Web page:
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This article in CS

  1. Vol. 46 No. 4, p. 1456-1461
    Received: July 22, 2004

    * Corresponding author(s): Jijun.Zou@pioneer.com
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SSR Markers Exhibit Trisomic Segregation Distortion in Soybean

  1. J. J. Zou *a,
  2. R. J. Singhd,
  3. J. Leec,
  4. S. J. Xub and
  5. T. Hymowitzd
  1. a Pioneer Hi-Bred International, Inc., Johnston, IA 50131
    d Department of Crop Sciences, University of Illinois, Urbana, IL 61801
    c Genetic Resources Division, National Institute of Agricultural Biotechnology, Suweon, 441-701, South Korea
    b USDA-ARS, Northern Crop Science Laboratory, Fargo, ND 58105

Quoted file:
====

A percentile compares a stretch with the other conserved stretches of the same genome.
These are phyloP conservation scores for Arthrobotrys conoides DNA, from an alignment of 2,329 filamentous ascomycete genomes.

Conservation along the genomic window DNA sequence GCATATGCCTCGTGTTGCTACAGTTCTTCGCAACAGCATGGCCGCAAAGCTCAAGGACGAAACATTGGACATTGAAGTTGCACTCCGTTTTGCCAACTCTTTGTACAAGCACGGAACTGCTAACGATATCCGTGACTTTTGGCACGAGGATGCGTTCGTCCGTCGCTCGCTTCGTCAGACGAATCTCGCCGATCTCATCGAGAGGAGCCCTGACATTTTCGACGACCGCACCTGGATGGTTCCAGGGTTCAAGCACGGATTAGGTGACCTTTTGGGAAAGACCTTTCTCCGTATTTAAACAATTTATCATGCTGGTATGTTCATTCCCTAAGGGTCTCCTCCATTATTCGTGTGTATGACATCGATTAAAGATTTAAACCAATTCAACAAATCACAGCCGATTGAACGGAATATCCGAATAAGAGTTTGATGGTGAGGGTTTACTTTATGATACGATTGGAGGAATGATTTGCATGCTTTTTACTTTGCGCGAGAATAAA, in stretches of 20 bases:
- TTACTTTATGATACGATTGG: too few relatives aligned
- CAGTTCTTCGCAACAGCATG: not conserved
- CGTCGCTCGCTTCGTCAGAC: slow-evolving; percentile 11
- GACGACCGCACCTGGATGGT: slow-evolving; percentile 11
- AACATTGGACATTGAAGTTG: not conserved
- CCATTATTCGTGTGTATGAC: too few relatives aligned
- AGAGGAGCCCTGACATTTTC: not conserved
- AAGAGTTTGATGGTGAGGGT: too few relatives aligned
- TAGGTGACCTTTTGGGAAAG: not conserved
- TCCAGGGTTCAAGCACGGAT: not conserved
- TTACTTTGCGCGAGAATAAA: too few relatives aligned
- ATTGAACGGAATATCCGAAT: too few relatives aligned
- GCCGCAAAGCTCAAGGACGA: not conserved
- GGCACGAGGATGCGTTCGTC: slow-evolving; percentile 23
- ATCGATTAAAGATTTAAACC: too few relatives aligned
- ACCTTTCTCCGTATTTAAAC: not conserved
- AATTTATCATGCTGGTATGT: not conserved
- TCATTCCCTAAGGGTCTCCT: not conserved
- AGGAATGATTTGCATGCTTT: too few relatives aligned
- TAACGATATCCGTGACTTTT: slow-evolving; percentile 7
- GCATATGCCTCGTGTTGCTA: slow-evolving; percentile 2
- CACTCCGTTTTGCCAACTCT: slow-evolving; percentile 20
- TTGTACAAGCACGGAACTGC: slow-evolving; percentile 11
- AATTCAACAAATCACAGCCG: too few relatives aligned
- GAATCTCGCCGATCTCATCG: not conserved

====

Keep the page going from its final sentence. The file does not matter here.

A primary trisomic (2n = 2x + 1) is an excellent cytogenetic tool to locate genes and associate linkage groups to their respective chromosomes in diploid plant species. In soybean [Glycine max (L.) Merr.], 11 molecular linkage groups (MLGs) were previously assigned to their respective chromosomes using simple sequence repeat (SSR) markers and primary trisomics. The chromosome location of the SSR markers was determined by altered segregation ratios from a disomic (1:2:1) to a trisomic genotypic ratio (6:11:1) in the F2 offspring derived from the crosses of soybean primary trisomics and G. soja Siebold & Zucc. In this study, we established the association between soybean Triplo 4 and MLG C1 based on trisomic segregation ratio (6:11:1) and cytological analysis. In addition, we identified four SSR markers that exhibited trisomic segregation distortion on three soybean chromosomes. Those SSR markers, including Satt565 and SOYGPATR on chromosome 4 (MLG C1), Satt193 on chromosome 13 (MLG F), and Satt226 on chromosome 17 (MLG D2) segregated in a 1:11:6 ratio, which is the reverse of the standard trisomic genotypic ratio. This is the first report of trisomic segregation distortion in soybean. Since G. max and G. soja usually differ either by a reciprocal translocation or by a paracentric inversion, we hypothesize that the genomic divergence between the two species and the numerically unbalanced genome in the trisomics might contribute to the distorted trisomic ratios. Genome instability may have been triggered in F1 primary trisomics causing unexpected trisomic inheritance in F2 Our results indicate that both normal and distorted trisomic segregation ratios should be considered when analyzing the association between chromosomes and linkage groups using primary trisomic analysis.

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